Wednesday, July 06, 2011

Bayramhaci camp

We broke camp and set out at 8.30am in the hot sun.  Along the Red River we had shade, riding through farmland of wheat, squash and melons, of olives and grapes, and the rain from the days before we arrived in Cappadocia settled the dust.  To get to Bayramhaci we had to ride into the hills and over the high ground outside Saridir, a steep climb into grassland and wildflowers: red poppies, white morning glory, yellow euphorbia and blue cornflowers.  I sat tall in the saddle up the slopes and leaned forward, holding Kelebek’s mane.

Descending the mountain was equally steep, and I felt like Tom Burlinson in a tame version of that climactic scene in The Man From Snowy River, leaning back with one hand up for balance as my horse nosed her way down.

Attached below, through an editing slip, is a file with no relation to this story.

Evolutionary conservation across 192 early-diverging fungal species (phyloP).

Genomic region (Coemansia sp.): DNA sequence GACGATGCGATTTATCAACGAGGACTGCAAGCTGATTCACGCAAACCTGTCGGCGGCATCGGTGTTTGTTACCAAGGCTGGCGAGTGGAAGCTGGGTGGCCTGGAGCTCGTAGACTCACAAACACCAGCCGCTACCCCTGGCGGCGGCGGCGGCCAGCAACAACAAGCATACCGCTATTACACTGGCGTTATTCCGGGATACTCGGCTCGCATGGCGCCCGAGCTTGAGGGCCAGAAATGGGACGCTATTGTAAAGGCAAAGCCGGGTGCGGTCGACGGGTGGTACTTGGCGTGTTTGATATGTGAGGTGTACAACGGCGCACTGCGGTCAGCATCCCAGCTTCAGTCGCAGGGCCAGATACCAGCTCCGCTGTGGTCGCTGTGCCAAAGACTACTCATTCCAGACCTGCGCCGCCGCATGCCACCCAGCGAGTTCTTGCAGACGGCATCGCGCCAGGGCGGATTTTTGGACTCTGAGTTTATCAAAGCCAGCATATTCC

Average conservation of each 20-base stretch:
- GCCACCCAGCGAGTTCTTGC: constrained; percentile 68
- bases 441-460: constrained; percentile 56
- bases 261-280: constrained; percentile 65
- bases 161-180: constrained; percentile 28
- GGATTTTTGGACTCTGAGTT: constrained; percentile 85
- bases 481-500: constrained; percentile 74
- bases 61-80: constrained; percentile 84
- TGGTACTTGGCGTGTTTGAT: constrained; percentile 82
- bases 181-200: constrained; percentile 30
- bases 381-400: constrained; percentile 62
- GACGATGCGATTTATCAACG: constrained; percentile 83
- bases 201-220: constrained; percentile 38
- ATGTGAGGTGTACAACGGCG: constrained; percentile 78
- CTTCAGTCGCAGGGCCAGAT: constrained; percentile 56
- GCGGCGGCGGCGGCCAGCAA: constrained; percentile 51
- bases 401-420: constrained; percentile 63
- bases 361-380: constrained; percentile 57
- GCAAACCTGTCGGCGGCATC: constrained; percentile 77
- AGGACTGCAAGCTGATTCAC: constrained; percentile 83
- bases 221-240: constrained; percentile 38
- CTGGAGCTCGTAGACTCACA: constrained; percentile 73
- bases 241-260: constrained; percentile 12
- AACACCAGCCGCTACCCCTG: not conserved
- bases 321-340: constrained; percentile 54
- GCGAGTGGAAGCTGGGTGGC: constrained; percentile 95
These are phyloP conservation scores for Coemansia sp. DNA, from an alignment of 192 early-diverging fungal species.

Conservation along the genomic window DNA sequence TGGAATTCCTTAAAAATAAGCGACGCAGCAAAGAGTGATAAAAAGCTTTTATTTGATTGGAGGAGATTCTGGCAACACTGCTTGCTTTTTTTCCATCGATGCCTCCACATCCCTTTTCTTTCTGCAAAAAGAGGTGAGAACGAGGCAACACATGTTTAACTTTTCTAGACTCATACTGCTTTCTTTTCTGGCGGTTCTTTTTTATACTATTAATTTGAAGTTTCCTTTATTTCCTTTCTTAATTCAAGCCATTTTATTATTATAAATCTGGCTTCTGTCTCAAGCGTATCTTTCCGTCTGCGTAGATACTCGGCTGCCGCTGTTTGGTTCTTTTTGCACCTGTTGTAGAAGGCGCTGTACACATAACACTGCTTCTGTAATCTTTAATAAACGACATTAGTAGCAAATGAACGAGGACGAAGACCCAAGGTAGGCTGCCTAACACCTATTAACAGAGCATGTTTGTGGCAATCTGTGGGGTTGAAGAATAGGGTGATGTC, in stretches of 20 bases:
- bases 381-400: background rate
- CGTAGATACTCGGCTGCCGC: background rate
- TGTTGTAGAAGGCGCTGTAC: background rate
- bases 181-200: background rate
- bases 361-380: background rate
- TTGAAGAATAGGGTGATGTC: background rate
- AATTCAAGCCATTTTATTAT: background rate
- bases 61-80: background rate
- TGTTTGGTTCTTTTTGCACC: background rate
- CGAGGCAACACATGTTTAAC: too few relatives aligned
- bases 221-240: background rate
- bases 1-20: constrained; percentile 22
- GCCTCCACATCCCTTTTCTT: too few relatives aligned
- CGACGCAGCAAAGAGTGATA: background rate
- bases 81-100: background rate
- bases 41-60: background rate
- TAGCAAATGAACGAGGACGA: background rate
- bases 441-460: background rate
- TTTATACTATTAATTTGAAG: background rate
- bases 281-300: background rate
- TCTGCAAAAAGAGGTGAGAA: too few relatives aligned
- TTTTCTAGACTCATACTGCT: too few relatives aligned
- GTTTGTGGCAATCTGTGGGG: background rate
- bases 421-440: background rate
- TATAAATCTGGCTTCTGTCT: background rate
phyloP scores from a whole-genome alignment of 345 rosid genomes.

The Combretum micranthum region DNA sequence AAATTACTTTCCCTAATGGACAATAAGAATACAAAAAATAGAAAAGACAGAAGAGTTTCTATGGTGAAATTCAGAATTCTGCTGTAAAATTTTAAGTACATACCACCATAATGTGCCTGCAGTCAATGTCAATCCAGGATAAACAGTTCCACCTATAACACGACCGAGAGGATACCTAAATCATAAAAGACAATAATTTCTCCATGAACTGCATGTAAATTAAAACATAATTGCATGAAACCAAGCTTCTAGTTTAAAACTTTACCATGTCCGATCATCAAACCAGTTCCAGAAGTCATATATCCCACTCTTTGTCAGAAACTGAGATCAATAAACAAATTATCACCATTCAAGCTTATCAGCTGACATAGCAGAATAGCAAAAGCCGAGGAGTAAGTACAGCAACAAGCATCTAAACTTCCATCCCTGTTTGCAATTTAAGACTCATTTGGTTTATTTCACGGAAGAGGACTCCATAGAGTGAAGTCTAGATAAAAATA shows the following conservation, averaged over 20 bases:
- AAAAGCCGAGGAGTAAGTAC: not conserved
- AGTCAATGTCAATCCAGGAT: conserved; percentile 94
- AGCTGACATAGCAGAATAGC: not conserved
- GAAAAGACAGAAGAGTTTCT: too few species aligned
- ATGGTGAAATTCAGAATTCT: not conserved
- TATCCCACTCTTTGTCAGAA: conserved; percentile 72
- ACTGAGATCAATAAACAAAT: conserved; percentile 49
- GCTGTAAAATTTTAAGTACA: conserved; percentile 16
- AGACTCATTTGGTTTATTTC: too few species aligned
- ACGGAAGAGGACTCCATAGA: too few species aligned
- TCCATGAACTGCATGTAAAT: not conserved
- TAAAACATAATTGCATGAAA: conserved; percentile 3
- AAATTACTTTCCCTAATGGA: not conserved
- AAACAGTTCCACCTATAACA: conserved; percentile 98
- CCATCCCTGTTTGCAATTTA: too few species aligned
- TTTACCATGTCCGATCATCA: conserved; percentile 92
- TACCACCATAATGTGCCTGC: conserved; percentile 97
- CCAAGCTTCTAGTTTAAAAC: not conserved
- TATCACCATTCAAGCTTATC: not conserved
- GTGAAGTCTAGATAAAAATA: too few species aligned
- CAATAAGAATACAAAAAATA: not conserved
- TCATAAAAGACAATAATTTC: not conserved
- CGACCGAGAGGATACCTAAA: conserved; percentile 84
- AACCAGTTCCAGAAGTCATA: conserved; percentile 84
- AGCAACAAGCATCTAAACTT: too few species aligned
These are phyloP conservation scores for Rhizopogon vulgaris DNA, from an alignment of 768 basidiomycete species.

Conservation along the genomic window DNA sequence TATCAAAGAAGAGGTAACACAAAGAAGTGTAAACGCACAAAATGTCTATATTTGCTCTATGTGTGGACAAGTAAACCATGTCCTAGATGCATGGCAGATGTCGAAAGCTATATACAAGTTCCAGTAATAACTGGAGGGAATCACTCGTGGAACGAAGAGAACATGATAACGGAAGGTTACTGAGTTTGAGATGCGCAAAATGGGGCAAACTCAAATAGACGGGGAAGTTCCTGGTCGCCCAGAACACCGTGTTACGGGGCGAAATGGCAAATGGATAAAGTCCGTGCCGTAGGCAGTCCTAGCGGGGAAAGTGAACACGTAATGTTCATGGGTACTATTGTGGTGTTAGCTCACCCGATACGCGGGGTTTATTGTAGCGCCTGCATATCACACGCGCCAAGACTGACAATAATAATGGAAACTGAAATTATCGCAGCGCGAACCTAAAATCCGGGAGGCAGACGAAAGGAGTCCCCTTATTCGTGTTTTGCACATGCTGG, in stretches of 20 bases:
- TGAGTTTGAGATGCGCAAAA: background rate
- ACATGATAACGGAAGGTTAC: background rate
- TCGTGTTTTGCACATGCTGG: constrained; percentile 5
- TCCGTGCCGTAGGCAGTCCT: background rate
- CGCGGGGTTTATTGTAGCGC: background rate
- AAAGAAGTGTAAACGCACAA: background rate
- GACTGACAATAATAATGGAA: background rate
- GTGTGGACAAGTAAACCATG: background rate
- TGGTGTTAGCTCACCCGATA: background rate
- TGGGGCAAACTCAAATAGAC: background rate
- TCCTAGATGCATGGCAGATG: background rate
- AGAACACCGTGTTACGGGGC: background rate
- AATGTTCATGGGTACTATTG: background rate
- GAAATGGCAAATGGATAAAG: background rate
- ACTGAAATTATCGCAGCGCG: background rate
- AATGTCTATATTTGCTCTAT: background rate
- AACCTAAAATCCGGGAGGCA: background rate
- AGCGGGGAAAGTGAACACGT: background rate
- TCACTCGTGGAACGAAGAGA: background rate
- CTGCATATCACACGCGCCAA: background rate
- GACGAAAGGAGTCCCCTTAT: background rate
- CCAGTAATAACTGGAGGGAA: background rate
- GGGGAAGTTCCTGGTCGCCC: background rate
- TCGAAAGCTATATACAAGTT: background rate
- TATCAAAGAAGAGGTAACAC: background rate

We arrived at camp on the shores of a dam-flooded valley lake after five hours.  The hard-working outfitter’s crew had already set up the tents and lunch was under way in the kitchen of the custom-made caravan. 

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